I think every writer’s work is informed by their experiences and the things they love (or hate!). Whether directly or indirectly, these things will affect their style of writing and subject matter.
I’ve been an avid reader for as long as I can remember. I love novels, biographies, and histories. My belief is that truth is often stranger than fiction, and I find in histories and biographies a gold mine of ideas. That’s why when I write my historical romances I base many of the incidents on things I’ve discovered from actual documents of the era, such as newspapers and letters. In a way you could say these details provide a springboard for my imagination.
In grade school my two favorite series were the Black Stallion books and the Nancy Drew mysteries. They fed my love of adventure from an early age.
Comedy was a highly valued commodity my family. When I was growing up we listened to all sorts of comedy albums, from the erudite English humor of Flanders and Swann (which I enjoyed immensely even though it would be years before I understood all the references) to American humorists Tom Lehrer and Stan Freberg. Their comedy was more satirical and slightly twisted. Our family seemed to enjoy the dry, edgy stuff. Another fun blend of comedy, music, and (usually) a love story were the comic operettas of Gilbert and Sullivan. Those operettas also opened up my interest in the Victorian era, which I’ve been fascinated by ever since.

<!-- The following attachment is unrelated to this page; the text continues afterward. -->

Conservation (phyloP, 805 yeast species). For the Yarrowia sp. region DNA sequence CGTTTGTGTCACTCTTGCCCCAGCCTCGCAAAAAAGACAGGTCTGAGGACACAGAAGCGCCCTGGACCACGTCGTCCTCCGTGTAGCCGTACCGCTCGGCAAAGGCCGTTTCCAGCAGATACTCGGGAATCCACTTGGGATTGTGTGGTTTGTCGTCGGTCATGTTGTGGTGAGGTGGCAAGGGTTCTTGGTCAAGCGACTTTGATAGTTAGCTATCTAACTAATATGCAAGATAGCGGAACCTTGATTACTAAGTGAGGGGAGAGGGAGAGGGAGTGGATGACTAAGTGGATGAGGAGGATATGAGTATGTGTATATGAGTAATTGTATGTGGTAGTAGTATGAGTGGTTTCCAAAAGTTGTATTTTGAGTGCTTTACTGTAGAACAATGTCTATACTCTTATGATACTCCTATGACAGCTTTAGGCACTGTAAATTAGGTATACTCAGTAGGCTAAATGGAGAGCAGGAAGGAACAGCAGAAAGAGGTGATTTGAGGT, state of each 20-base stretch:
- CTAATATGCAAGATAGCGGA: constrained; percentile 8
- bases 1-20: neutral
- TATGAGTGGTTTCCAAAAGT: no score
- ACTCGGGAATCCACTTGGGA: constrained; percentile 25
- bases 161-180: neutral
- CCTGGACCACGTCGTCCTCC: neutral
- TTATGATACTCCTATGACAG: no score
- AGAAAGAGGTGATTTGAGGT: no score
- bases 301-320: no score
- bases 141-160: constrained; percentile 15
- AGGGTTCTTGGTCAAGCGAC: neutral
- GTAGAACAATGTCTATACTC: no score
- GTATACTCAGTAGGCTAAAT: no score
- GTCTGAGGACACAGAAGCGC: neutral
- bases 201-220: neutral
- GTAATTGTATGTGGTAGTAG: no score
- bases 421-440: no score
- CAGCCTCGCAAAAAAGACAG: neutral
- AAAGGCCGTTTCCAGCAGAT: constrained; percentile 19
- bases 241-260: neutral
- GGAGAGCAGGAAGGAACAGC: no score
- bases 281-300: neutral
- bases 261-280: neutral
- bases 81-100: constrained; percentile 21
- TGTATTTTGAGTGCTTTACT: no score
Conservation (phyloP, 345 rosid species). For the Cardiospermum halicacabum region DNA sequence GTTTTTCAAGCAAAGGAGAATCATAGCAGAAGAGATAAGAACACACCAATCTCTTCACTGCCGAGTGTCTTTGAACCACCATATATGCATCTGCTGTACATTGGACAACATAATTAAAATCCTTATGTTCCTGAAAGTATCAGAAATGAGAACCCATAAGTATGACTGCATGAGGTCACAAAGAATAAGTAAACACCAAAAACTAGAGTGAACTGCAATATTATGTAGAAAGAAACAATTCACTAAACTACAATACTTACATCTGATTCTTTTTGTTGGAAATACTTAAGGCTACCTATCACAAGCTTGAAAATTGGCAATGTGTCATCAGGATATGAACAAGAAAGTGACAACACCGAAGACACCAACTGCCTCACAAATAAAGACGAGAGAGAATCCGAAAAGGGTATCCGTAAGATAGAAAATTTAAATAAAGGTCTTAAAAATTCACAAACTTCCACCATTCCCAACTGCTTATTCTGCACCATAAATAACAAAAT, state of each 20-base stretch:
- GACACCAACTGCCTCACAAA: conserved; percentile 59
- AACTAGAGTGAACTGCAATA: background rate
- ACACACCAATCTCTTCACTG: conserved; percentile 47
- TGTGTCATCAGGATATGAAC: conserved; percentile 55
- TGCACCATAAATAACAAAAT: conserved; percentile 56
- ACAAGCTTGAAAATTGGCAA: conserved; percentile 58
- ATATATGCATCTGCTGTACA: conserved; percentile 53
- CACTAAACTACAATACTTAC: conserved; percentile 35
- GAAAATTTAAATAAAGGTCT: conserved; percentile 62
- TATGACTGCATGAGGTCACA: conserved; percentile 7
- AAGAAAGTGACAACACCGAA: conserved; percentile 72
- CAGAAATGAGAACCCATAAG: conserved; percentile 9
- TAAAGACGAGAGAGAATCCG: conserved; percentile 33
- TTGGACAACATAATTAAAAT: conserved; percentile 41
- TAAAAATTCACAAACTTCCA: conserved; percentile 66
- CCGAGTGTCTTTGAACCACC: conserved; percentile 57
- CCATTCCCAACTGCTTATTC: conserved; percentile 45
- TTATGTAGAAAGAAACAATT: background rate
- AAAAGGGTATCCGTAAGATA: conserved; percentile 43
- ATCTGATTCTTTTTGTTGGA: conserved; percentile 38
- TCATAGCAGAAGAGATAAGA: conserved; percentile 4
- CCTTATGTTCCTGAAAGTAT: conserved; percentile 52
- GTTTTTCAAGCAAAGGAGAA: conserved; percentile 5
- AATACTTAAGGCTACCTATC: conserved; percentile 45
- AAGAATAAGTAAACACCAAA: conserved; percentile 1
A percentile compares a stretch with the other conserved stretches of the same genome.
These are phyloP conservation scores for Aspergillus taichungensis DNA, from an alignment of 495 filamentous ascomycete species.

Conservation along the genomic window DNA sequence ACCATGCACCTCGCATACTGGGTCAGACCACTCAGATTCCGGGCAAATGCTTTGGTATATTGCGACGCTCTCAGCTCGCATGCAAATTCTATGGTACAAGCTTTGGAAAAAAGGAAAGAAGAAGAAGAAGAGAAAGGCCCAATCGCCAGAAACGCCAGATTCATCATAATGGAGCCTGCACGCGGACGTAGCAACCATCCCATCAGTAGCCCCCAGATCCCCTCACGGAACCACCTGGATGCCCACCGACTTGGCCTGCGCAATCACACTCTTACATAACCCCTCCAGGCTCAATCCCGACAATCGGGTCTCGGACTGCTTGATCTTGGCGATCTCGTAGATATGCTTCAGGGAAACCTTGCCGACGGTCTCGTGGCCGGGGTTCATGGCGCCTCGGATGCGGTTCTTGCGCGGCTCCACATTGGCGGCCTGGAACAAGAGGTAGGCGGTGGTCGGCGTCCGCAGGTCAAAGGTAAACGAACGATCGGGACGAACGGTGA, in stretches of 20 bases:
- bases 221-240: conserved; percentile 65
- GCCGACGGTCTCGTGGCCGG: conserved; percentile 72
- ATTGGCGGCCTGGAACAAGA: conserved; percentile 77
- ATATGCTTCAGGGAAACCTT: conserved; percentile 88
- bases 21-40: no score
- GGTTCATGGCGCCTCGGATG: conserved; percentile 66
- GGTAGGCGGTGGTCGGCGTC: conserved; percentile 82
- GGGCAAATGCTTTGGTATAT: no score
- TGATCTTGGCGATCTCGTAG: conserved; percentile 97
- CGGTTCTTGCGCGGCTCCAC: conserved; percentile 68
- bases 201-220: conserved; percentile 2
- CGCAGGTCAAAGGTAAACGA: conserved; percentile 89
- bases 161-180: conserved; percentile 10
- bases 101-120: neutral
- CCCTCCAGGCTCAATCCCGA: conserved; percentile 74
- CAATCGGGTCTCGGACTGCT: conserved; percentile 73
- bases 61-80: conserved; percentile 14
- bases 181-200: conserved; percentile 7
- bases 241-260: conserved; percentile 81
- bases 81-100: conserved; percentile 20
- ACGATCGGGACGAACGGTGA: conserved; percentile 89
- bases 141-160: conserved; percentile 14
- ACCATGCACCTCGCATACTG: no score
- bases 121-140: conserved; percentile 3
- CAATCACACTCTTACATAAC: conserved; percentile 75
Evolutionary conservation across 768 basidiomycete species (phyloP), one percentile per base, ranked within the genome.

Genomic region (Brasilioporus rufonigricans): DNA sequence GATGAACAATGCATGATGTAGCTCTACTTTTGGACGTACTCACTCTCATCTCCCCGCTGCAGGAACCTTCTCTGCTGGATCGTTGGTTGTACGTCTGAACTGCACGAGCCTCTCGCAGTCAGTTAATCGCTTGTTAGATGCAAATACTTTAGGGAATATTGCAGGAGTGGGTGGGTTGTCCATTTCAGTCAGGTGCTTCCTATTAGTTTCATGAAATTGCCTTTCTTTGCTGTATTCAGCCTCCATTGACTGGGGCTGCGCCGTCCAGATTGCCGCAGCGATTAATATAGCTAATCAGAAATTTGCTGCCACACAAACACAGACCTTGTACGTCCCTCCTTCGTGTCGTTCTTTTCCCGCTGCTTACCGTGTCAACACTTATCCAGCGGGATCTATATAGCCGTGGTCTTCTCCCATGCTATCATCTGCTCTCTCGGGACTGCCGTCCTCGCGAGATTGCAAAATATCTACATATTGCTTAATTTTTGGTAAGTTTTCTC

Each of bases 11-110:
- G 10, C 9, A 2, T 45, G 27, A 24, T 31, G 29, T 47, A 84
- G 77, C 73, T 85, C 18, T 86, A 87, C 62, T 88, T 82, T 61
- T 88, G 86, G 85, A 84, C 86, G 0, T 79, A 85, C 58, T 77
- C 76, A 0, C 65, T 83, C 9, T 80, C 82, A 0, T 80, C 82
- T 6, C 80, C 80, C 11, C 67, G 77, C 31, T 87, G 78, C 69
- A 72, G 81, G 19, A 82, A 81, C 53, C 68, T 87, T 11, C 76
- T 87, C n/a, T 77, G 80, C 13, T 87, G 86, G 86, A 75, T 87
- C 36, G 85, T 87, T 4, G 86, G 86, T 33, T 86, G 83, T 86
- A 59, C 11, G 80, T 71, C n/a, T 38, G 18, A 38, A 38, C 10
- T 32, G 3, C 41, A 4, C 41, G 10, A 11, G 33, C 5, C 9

In high school one or two friends loaned me their romance novels (the so-called “bodice rippers” of the day). However, they did not capture my imagination nearly as much as the romantic suspense novels of Mary Stewart and the gothics written by Victoria Holt. Long after high school, I found myself returning to Mary Stewart’s books time and again. I love how each one gives such a captivating sense of place. Her descriptions are so vivid, and her heroes (usually dark, tortured, and initially mistaken by the heroine for the villain!) are to die for. My personal favorites are Nine Coaches Waiting and Madam, Will You Talk? Even today you’ll find many romance authors who cite Mary Stewart not only as a huge influence and inspiration, but also as still among their favorite books to read.
When I was in high school, I saw a film about the glory days of MGM musicals called That’s Entertainment! At the risk of dating myself, I must point out that this was before there were DVDs or even home video players, so That’s Entertainment! gave me a taste of a whole world of films I had known little about and never been able to see. I already knew I loved musicals, because my parents had taken me to a live performance of Oliver! when I was six years old—an event that is still crystal clear in my memory. But most of the musicals in That’s Entertainment! had frothy and fun love stories with gloriously happy endings. I think that was the true beginning of my love of romance.
Next up: Becoming a Writer